Just as in humans, older cats have different characteristics and needs than younger cats, and recognizing the change in care is important for the health of your senior cat.
There are three main age ranges in older cats:
- Middle-aged: 7-10 years (44-56 years in humans)
- Senior: 11-14 years (60-72 years for humans)
- Geriatric: 15+ years (76+ years for humans)
Siberians live on average 11-15 years, but with proper care they can live even longer. We’ve all met that lively 70 year old whose sharp as a tack and always doing things; there’s no reason your cat shouldn’t be the feline equivalent.
Physical changes that are typical in older cats include:
- Reduced hearing
- Reduced vision and brown spots on the iris
- Brittle nails
- Reduced ability to digest food properly
- Reduced ability to taste and smell food
- Higher skin elasticity
- Diminished immune function and increased vulnerability to certain illnesses
Chances are, your senior cat doesn’t behave the same way they once did, and you ay observe the following behavior changes:
- Less activity and playfulness
- Longer sleep periods
- Less grooming
- Pickier eating or less eating
- Clingier to their owner
Caring for Your Senior
Along with your cats physical and behavioral changes, you’ll also need to make a few changes to ensure your cat lives long into their golden years.
- See the Vet More Often – perhaps the biggest thing you can do for your senior cat is get them checked out more often. As cats age their chances of developing disease increases significantly, including arthritis, dental disease, liver disease, kidney disease, thyroid disease, and heart disease. It’s a good idea to visit the vet every 6 months with a senior cat, although healthy older cats may be fine with yearly visits.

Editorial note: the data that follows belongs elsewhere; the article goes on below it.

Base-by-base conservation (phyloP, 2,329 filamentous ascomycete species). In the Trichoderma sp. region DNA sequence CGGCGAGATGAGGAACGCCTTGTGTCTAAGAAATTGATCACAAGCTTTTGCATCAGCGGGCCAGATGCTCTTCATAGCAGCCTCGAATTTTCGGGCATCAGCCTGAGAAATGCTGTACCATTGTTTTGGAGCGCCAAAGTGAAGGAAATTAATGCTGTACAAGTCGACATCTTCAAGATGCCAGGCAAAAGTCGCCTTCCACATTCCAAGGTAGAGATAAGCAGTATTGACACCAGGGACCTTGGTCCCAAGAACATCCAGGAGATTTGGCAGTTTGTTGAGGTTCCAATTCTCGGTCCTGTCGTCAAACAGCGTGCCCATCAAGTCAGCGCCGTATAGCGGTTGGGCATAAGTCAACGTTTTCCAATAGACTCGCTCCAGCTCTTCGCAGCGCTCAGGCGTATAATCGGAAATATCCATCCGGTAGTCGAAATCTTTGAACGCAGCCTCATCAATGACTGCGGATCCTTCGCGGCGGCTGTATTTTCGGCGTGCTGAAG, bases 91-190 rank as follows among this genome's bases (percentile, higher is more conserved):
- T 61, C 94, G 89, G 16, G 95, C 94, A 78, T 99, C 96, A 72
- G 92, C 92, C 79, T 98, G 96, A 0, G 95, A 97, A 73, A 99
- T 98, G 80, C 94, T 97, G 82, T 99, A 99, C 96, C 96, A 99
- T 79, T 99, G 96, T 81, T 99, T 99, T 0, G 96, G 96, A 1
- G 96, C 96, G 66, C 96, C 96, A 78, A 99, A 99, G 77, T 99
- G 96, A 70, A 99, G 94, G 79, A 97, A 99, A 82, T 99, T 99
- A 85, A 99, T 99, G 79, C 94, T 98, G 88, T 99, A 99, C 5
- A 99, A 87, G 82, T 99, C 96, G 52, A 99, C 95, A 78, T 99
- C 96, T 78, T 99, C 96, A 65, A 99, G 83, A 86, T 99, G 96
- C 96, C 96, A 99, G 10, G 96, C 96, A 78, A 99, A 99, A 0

- Track Behavior and Physical Changes – Elderly cats’ health can change quickly, so it’s important to take note of typical behavior and recognize when something is off. Look for signs of illness, and remember cats will always try to hide their sickness, so it’s up to you to notice the subtle signs. Keeping notes on changes in behavior, eating patterns, physical appearance and bowel movements can be helpful information the next time you visit the vet.
- Changes in Weight – Any significant gain or loss in weight is reason for a vet visit. Often, this is a sign of underlying illness or disease such as dental disease, hypothyroidism or kidney disease.
- Slower or Less Activity – Although it’s normal for elderly cats to move less, it may also be a sign of arthritis. One study showed over 90% of cats over 12 years old had radiographic evidence of arthritis.
- Consider a Special Diet – As senior cats’ ability to absorb certain nutrients decreases it may be time to feed them a special diet. Your vet will know the best diet for your cat given their unique situation.
- Brushing your Cat’s Teeth – Older cats are more likely to develop dental issues, so you may need to adopt a routine of brushing their teeth. Special toothbrushes and toothpaste are available for this purpose.
- Helping Hand – With old age comes muscle deterioration, and your cat may not be able to jump to the ledges they once could. Help them out by placing steps or stairs up to their favorite locations.